In conversation with a charming Dutch publisher at the Theakstons Old Peculier Crime Festival in Harrogate last week, I was reminded of a rather ego-flattening event that occurred the first time I visited Amsterdam, back in about 2001. (NB. that’s flattening, not flattering….)
I had just had my first novel, To Be Someone published in translation, and my then Dutch publishers had invited me over to give a few radio and press interviews. It was very exciting. I was put up in the special hotel that all authors like to stay at in Amsterdam, the Ambassade in Herengracht, where the etiquette is to leave a signed copy of your novel, and write in their guestbook.
It all went brilliantly – I was interviewed for a feature in a national newspaper, which was conducted in the Ambassade’s beautiful little antique-stuffed library. Accompanying photographs were taken, and my words transcribed. I was wined and dined by the lovely Dutch editorial team, and driven around to several radio stations to discuss the writing of To Be Someone, and its USP – the fact that it was the first novel to come with its own CD soundtrack, cuts from which the stations played to punctuate the interviews.
I felt like a ‘proper’ author. So I was further delighted when the sales rep offered to take me into a few bookshops to sign stock. I knew it wasn’t a real signing, but I was chuffed at the thought of meeting the staff and seeing my book on the shelves.
The first bookshop we went into didn’t have any in stock. The rep looked a little sheepish, but my spirits were undampened. We soldiered on, to two, three, four more stores. None had any To Be Someone’s – or, De Muziek in Mij, as the translation was called.
I began to experience a slight sensation of demoralization. What was the point of all this amazing promo if the book wasn’t in any shops?
‘I’m sure it will be in the next one,’ said my rep in her perfect English, sounding unconvinced.
We tried a couple more, to no avail. By now my ears were feeling decidedly droopy and my feet were hurting.
‘One more!’ said the rep, by now outright embarrassed. We trailed into the last bookshop, a large branch of a national chain. She introduced me to the manager and they had a brief conversation in Dutch, during which the manager looked perturbed and shook his head a lot. My heart sank. Then the manager’s face brightened. He turned to me and held up a hand. ‘Yes!’ he said, in English, ‘We DO have your book! It is out the back. One moment please.‘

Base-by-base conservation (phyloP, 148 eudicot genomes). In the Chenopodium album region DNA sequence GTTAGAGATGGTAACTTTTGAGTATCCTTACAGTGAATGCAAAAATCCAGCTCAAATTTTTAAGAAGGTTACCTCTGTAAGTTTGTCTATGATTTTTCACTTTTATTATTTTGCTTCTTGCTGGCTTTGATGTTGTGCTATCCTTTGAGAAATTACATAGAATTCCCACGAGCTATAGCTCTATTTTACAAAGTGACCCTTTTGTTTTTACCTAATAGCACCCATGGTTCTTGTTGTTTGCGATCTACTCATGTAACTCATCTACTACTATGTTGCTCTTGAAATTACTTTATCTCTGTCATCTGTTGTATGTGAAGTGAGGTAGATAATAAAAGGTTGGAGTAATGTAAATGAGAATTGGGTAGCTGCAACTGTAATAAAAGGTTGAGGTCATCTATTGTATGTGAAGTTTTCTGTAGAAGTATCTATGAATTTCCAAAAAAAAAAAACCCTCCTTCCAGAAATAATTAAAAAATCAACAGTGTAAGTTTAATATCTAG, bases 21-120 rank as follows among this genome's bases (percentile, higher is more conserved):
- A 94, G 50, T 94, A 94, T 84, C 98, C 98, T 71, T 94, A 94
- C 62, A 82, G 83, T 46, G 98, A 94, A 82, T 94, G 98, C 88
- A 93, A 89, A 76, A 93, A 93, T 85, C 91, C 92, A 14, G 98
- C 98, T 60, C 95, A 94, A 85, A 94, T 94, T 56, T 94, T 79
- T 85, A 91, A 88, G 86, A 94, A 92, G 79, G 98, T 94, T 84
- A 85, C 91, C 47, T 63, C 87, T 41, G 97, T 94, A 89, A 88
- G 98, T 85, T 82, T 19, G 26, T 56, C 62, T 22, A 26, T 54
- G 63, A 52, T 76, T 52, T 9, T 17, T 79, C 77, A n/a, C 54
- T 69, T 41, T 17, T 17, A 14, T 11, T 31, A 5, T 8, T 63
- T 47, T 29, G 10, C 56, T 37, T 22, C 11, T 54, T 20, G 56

He instructed a minion, who vanished into the stockroom and returned a few minutes later struggling under the weight of a huge cardboard box. Ah, I thought, that’s more like it. They have a whole boxful!
The minion put down the box, smiled pityingly at me, and went back to his till. The manager opened the box, delved into it and rummaged around with the sort of vague concentrated expression a vet adopts when his arm is up a cow’s bottom. I saw then that it wasn’t a box full of To Be Someone’s or De Muziek in Mij, but rather an assortment of battered, torn, dog-eared paperbacks. ‘Here we are!’ he said triumphantly, pulling out one single solitary sad and tatty copy of the English version.
I signed it regardless, although I suspect it immediately went straight back into the box again. Oh well. It certainly didn’t put my off going to Amsterdam, or negate any of the other experiences I had over there, even though my book never troubled the best-selling charts…. The experience later inspired a scene in Killing Cupid . I believe it’s what people refer to as ‘character-building’….